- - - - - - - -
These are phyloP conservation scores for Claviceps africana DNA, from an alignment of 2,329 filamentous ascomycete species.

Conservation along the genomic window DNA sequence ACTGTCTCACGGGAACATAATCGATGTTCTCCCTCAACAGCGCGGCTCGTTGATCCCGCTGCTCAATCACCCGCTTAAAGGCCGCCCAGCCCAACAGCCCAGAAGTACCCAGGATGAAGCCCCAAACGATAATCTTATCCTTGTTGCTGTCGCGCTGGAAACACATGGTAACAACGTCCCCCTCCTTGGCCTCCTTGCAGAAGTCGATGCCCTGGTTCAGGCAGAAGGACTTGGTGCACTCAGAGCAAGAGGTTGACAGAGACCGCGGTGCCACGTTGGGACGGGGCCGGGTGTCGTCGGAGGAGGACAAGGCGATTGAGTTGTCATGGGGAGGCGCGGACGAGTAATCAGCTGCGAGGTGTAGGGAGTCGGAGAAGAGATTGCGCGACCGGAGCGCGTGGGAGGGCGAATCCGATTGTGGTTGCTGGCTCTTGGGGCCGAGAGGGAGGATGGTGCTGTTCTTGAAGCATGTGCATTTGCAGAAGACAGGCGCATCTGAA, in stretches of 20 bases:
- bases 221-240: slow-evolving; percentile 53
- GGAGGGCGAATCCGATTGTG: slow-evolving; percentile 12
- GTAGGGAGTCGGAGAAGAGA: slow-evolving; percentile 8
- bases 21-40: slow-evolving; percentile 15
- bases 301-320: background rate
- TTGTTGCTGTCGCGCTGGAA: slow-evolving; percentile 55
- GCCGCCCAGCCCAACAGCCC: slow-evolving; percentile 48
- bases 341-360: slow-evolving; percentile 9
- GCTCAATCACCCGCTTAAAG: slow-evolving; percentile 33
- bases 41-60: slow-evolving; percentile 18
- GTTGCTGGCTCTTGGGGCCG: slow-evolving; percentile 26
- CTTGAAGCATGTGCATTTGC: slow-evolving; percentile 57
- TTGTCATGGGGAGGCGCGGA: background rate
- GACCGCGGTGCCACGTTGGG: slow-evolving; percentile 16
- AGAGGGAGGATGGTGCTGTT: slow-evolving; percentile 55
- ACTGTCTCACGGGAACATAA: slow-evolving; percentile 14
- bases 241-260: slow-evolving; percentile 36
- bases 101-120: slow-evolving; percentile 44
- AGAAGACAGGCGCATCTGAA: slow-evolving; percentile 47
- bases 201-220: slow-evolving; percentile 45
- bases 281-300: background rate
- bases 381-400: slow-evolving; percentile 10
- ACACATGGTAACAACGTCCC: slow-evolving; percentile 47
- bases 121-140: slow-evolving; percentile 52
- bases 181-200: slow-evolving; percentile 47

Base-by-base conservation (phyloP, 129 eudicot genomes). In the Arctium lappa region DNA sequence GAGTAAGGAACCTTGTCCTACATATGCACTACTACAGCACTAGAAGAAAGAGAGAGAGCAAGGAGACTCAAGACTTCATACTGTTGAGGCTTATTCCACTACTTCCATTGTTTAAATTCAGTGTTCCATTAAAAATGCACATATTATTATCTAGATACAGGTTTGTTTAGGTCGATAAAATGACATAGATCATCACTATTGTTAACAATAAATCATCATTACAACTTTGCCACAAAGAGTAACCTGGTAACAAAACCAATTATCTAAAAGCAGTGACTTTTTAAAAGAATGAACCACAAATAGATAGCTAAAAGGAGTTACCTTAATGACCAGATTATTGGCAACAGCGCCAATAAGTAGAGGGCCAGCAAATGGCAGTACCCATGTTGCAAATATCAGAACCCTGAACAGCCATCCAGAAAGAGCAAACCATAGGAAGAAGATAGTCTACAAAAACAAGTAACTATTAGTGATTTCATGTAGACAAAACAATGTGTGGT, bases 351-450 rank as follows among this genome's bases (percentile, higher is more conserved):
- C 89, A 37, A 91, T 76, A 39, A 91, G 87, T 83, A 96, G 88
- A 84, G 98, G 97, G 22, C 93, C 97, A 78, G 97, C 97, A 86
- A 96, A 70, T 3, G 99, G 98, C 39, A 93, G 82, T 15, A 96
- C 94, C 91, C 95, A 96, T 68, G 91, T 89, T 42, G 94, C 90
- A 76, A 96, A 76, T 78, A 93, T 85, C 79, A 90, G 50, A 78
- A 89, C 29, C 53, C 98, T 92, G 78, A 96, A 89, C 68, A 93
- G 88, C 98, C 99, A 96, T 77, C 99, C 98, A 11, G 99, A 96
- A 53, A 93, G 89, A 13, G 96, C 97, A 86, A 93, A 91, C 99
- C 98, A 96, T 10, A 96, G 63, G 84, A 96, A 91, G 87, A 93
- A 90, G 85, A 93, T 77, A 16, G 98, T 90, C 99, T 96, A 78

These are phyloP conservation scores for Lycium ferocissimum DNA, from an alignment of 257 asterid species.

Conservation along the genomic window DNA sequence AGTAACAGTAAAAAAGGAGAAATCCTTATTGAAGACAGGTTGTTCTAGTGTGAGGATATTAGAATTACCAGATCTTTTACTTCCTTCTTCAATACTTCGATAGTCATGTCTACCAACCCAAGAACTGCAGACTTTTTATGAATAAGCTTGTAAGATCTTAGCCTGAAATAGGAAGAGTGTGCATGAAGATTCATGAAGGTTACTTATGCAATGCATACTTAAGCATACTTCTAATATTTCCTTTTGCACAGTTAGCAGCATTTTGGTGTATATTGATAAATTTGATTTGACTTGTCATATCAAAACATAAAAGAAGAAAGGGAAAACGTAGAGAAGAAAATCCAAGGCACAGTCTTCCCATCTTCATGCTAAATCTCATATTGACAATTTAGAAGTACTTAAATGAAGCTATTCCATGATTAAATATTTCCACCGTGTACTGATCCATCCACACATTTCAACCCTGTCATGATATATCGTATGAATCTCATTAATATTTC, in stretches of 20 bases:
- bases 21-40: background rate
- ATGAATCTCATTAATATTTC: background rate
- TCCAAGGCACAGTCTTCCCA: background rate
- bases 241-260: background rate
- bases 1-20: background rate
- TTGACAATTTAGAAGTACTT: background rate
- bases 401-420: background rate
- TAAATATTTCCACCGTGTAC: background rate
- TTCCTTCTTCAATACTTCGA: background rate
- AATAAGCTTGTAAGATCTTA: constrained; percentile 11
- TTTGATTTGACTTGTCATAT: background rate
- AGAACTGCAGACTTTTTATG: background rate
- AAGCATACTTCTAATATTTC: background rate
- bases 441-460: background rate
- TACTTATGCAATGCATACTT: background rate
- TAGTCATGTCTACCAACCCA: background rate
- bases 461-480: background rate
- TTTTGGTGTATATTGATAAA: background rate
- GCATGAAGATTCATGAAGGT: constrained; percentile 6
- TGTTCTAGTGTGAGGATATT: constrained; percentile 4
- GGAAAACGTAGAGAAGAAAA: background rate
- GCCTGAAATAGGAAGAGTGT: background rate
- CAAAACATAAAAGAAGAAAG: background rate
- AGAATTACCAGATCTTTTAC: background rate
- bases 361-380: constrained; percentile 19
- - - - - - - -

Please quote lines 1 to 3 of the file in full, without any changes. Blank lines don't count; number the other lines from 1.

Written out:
These are phyloP conservation scores for Claviceps africana DNA, from an alignment of 2,329 filamentous ascomycete species.

Conservation along the genomic window DNA sequence ACTGTCTCACGGGAACATAATCGATGTTCTCCCTCAACAGCGCGGCTCGTTGATCCCGCTGCTCAATCACCCGCTTAAAGGCCGCCCAGCCCAACAGCCCAGAAGTACCCAGGATGAAGCCCCAAACGATAATCTTATCCTTGTTGCTGTCGCGCTGGAAACACATGGTAACAACGTCCCCCTCCTTGGCCTCCTTGCAGAAGTCGATGCCCTGGTTCAGGCAGAAGGACTTGGTGCACTCAGAGCAAGAGGTTGACAGAGACCGCGGTGCCACGTTGGGACGGGGCCGGGTGTCGTCGGAGGAGGACAAGGCGATTGAGTTGTCATGGGGAGGCGCGGACGAGTAATCAGCTGCGAGGTGTAGGGAGTCGGAGAAGAGATTGCGCGACCGGAGCGCGTGGGAGGGCGAATCCGATTGTGGTTGCTGGCTCTTGGGGCCGAGAGGGAGGATGGTGCTGTTCTTGAAGCATGTGCATTTGCAGAAGACAGGCGCATCTGAA, in stretches of 20 bases:
- bases 221-240: slow-evolving; percentile 53